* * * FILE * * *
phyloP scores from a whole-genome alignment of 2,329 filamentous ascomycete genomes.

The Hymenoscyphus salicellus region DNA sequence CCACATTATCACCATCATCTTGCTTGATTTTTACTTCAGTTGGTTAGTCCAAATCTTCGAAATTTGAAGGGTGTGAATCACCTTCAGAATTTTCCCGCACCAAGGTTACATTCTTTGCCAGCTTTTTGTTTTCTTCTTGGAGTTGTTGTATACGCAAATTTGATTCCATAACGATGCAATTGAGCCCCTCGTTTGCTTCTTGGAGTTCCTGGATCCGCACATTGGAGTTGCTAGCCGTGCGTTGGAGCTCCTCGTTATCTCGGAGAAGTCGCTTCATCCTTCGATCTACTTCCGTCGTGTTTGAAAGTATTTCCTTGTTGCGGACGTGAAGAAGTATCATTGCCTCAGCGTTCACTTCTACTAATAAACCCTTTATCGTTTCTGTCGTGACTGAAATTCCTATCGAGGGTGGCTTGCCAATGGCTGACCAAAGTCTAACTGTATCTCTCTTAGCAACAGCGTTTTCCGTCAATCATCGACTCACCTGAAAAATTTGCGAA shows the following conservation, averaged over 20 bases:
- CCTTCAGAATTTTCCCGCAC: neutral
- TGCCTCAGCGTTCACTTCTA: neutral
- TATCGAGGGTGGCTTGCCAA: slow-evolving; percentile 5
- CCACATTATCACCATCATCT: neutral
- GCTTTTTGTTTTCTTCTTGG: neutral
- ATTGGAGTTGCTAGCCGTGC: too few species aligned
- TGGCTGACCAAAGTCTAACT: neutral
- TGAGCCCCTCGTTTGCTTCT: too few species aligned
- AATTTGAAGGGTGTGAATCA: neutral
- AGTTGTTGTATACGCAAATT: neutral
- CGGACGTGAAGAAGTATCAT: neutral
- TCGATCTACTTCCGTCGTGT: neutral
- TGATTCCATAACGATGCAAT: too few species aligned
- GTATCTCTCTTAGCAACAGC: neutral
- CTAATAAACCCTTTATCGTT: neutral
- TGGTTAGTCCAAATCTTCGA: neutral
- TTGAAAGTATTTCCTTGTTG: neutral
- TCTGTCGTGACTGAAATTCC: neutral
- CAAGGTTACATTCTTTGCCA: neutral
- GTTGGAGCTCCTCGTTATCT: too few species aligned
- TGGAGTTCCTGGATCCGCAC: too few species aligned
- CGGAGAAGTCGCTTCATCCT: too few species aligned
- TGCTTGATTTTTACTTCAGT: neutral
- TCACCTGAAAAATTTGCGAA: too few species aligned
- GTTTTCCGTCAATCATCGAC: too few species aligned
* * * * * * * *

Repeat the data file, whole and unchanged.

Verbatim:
phyloP scores from a whole-genome alignment of 2,329 filamentous ascomycete genomes.

The Hymenoscyphus salicellus region DNA sequence CCACATTATCACCATCATCTTGCTTGATTTTTACTTCAGTTGGTTAGTCCAAATCTTCGAAATTTGAAGGGTGTGAATCACCTTCAGAATTTTCCCGCACCAAGGTTACATTCTTTGCCAGCTTTTTGTTTTCTTCTTGGAGTTGTTGTATACGCAAATTTGATTCCATAACGATGCAATTGAGCCCCTCGTTTGCTTCTTGGAGTTCCTGGATCCGCACATTGGAGTTGCTAGCCGTGCGTTGGAGCTCCTCGTTATCTCGGAGAAGTCGCTTCATCCTTCGATCTACTTCCGTCGTGTTTGAAAGTATTTCCTTGTTGCGGACGTGAAGAAGTATCATTGCCTCAGCGTTCACTTCTACTAATAAACCCTTTATCGTTTCTGTCGTGACTGAAATTCCTATCGAGGGTGGCTTGCCAATGGCTGACCAAAGTCTAACTGTATCTCTCTTAGCAACAGCGTTTTCCGTCAATCATCGACTCACCTGAAAAATTTGCGAA shows the following conservation, averaged over 20 bases:
- CCTTCAGAATTTTCCCGCAC: neutral
- TGCCTCAGCGTTCACTTCTA: neutral
- TATCGAGGGTGGCTTGCCAA: slow-evolving; percentile 5
- CCACATTATCACCATCATCT: neutral
- GCTTTTTGTTTTCTTCTTGG: neutral
- ATTGGAGTTGCTAGCCGTGC: too few species aligned
- TGGCTGACCAAAGTCTAACT: neutral
- TGAGCCCCTCGTTTGCTTCT: too few species aligned
- AATTTGAAGGGTGTGAATCA: neutral
- AGTTGTTGTATACGCAAATT: neutral
- CGGACGTGAAGAAGTATCAT: neutral
- TCGATCTACTTCCGTCGTGT: neutral
- TGATTCCATAACGATGCAAT: too few species aligned
- GTATCTCTCTTAGCAACAGC: neutral
- CTAATAAACCCTTTATCGTT: neutral
- TGGTTAGTCCAAATCTTCGA: neutral
- TTGAAAGTATTTCCTTGTTG: neutral
- TCTGTCGTGACTGAAATTCC: neutral
- CAAGGTTACATTCTTTGCCA: neutral
- GTTGGAGCTCCTCGTTATCT: too few species aligned
- TGGAGTTCCTGGATCCGCAC: too few species aligned
- CGGAGAAGTCGCTTCATCCT: too few species aligned
- TGCTTGATTTTTACTTCAGT: neutral
- TCACCTGAAAAATTTGCGAA: too few species aligned
- GTTTTCCGTCAATCATCGAC: too few species aligned